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HTTP Header Responses Explained

by | Last updated May 31, 2024

HTTP Header Responses & How They Impact SEO

When you browse the internet, a lot happens behind the scenes to ensure you can access the content you need. Part of this process involves HTTP header responses, which are status codes sent by a web server to indicate the result of a request made by a client, such as a web browser. These status codes are essential for understanding web interactions and troubleshooting potential issues. Here, we’ll explore the differences between some common HTTP header responses: 200, 301, 302, 404, 410, and 500, and how they relate to search engine optimization strategies.

200 OK

The 200 OK status code is the most common HTTP response and indicates that the server has successfully processed a request. When you visit a webpage and everything works as expected, the server responds with a 200 OK status.

This response means the server found the requested resource, processed the request, and sent the content to the client. A 200 OK response means users can see the webpage they want. For developers and SEO specialists, this status code indicates that the page is functioning correctly without any issues or throwing any errors in the browser that could affect how search engines crawl the page.

301 Moved Permanently

The 301 Moved Permanently status code is used when a resource has been permanently moved to a new URL. This type of redirect is vital for SEO because it passes the link equity (an estimated 99%) from the old URL to the new one.

When a server responds with a 301 status code, it informs the client that the resource has a new permanent location. The client (or web browser) will automatically redirect to the new URL. Search engines update their indexes to reflect the new URL, preserving the site’s search engine rankings. This is particularly important for businesses when they change their domain name or restructure their website.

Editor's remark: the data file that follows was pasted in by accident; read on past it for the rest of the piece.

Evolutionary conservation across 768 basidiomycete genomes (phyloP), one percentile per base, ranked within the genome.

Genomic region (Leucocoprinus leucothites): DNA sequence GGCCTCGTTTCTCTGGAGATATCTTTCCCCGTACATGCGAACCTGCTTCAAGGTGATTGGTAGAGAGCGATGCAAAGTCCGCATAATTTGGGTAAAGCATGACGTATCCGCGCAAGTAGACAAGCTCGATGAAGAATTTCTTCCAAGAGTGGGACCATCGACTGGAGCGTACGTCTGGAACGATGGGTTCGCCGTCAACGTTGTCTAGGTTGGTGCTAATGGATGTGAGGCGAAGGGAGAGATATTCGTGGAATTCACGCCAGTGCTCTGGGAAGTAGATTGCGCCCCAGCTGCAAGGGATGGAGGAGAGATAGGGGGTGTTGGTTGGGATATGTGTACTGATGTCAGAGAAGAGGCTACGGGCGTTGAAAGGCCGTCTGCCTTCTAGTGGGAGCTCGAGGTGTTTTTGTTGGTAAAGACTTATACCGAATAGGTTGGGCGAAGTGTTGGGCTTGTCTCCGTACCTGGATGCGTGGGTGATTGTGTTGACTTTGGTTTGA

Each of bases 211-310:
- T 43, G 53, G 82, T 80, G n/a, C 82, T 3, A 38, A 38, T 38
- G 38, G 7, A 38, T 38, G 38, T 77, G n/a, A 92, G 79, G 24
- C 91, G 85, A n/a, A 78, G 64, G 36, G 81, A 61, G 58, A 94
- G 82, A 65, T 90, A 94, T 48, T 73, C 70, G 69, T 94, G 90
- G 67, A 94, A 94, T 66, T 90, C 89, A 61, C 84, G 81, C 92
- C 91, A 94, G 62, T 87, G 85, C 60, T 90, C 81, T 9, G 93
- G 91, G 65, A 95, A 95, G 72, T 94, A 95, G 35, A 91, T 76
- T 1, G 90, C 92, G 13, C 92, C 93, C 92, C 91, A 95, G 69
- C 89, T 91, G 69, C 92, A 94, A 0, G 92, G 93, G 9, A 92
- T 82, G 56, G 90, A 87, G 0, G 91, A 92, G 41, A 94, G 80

302 Found (Temporary Redirect)

A 302 Found status code, also known as a temporary redirect, indicates that the resource requested has been temporarily moved to a different URL. Unlike a 301 redirect, a 302 redirect does not pass link equity to the new URL.

This status code is useful when content is temporarily available at a different location, such as during maintenance or when running A/B tests. The user experience is seamless as they are automatically redirected to the temporary URL. However, search engines do not transfer SEO value to the new URL, understanding that the change is not permanent and is only temporary.

404 Not Found

The 404 Not Found status code is one of the most well-known HTTP responses. It indicates that the server could not find the requested resource. This often happens when a user mistypes a URL or tries to access a page that has been deleted or moved without a proper redirect. Additionally, if a user clicks on a broken link somewhere from a site, it can take them to a 404 error page.

For users, encountering a 404 error can be frustrating. Website owners should customize their 404 error pages to provide helpful information and a way to navigate back to the main site. Consider adding a search bar, links to important pages or maybe your latest blog posts. From an SEO perspective, too many 404 errors can harm a site’s ranking, so it’s essential to check for and fix broken links regularly.

What is a Soft 404?

Google Search Console may sometimes report on a Soft 404. This occurs when a page has been deleted or removed, but it still serves a 200 OK response. If a page is truly deleted and you don’t intend to redirect it to a similar page, you should serve a 404. Otherwise, users and search engines will try to read the page even though it is non-existent or unavailable.